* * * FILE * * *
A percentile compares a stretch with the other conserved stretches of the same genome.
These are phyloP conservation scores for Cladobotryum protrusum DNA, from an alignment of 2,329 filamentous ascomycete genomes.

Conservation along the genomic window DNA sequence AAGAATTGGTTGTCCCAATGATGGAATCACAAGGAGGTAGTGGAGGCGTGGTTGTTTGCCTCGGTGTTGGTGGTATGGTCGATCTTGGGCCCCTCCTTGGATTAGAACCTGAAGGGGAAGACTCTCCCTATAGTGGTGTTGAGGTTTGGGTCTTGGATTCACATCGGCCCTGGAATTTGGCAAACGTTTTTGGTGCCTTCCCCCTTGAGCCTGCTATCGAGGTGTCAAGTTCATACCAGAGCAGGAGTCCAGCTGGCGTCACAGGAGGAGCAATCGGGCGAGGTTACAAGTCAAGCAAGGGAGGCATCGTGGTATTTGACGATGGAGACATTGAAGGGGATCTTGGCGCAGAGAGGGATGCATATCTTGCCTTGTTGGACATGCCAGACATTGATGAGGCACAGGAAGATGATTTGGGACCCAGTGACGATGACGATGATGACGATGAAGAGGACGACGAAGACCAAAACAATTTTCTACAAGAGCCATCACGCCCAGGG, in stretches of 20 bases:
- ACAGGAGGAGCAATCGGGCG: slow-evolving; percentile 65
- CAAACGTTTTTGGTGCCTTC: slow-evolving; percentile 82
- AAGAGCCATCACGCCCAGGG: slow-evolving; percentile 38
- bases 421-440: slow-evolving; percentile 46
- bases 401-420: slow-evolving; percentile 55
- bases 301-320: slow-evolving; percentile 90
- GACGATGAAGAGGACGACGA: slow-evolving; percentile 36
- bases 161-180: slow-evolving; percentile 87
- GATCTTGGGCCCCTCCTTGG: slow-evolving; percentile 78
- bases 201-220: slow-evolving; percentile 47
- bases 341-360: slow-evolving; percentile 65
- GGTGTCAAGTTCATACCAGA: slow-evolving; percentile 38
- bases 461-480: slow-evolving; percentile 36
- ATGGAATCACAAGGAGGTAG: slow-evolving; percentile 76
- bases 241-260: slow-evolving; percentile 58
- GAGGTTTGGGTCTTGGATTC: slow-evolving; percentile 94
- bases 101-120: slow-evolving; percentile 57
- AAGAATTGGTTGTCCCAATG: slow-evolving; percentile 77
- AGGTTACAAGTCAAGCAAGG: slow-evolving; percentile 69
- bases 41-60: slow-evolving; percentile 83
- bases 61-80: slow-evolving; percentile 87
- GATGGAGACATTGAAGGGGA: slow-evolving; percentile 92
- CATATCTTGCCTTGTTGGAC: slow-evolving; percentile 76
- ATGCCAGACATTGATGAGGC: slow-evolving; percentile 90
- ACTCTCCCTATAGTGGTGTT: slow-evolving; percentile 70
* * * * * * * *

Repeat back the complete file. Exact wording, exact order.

A percentile compares a stretch with the other conserved stretches of the same genome.
These are phyloP conservation scores for Cladobotryum protrusum DNA, from an alignment of 2,329 filamentous ascomycete genomes.

Conservation along the genomic window DNA sequence AAGAATTGGTTGTCCCAATGATGGAATCACAAGGAGGTAGTGGAGGCGTGGTTGTTTGCCTCGGTGTTGGTGGTATGGTCGATCTTGGGCCCCTCCTTGGATTAGAACCTGAAGGGGAAGACTCTCCCTATAGTGGTGTTGAGGTTTGGGTCTTGGATTCACATCGGCCCTGGAATTTGGCAAACGTTTTTGGTGCCTTCCCCCTTGAGCCTGCTATCGAGGTGTCAAGTTCATACCAGAGCAGGAGTCCAGCTGGCGTCACAGGAGGAGCAATCGGGCGAGGTTACAAGTCAAGCAAGGGAGGCATCGTGGTATTTGACGATGGAGACATTGAAGGGGATCTTGGCGCAGAGAGGGATGCATATCTTGCCTTGTTGGACATGCCAGACATTGATGAGGCACAGGAAGATGATTTGGGACCCAGTGACGATGACGATGATGACGATGAAGAGGACGACGAAGACCAAAACAATTTTCTACAAGAGCCATCACGCCCAGGG, in stretches of 20 bases:
- ACAGGAGGAGCAATCGGGCG: slow-evolving; percentile 65
- CAAACGTTTTTGGTGCCTTC: slow-evolving; percentile 82
- AAGAGCCATCACGCCCAGGG: slow-evolving; percentile 38
- bases 421-440: slow-evolving; percentile 46
- bases 401-420: slow-evolving; percentile 55
- bases 301-320: slow-evolving; percentile 90
- GACGATGAAGAGGACGACGA: slow-evolving; percentile 36
- bases 161-180: slow-evolving; percentile 87
- GATCTTGGGCCCCTCCTTGG: slow-evolving; percentile 78
- bases 201-220: slow-evolving; percentile 47
- bases 341-360: slow-evolving; percentile 65
- GGTGTCAAGTTCATACCAGA: slow-evolving; percentile 38
- bases 461-480: slow-evolving; percentile 36
- ATGGAATCACAAGGAGGTAG: slow-evolving; percentile 76
- bases 241-260: slow-evolving; percentile 58
- GAGGTTTGGGTCTTGGATTC: slow-evolving; percentile 94
- bases 101-120: slow-evolving; percentile 57
- AAGAATTGGTTGTCCCAATG: slow-evolving; percentile 77
- AGGTTACAAGTCAAGCAAGG: slow-evolving; percentile 69
- bases 41-60: slow-evolving; percentile 83
- bases 61-80: slow-evolving; percentile 87
- GATGGAGACATTGAAGGGGA: slow-evolving; percentile 92
- CATATCTTGCCTTGTTGGAC: slow-evolving; percentile 76
- ATGCCAGACATTGATGAGGC: slow-evolving; percentile 90
- ACTCTCCCTATAGTGGTGTT: slow-evolving; percentile 70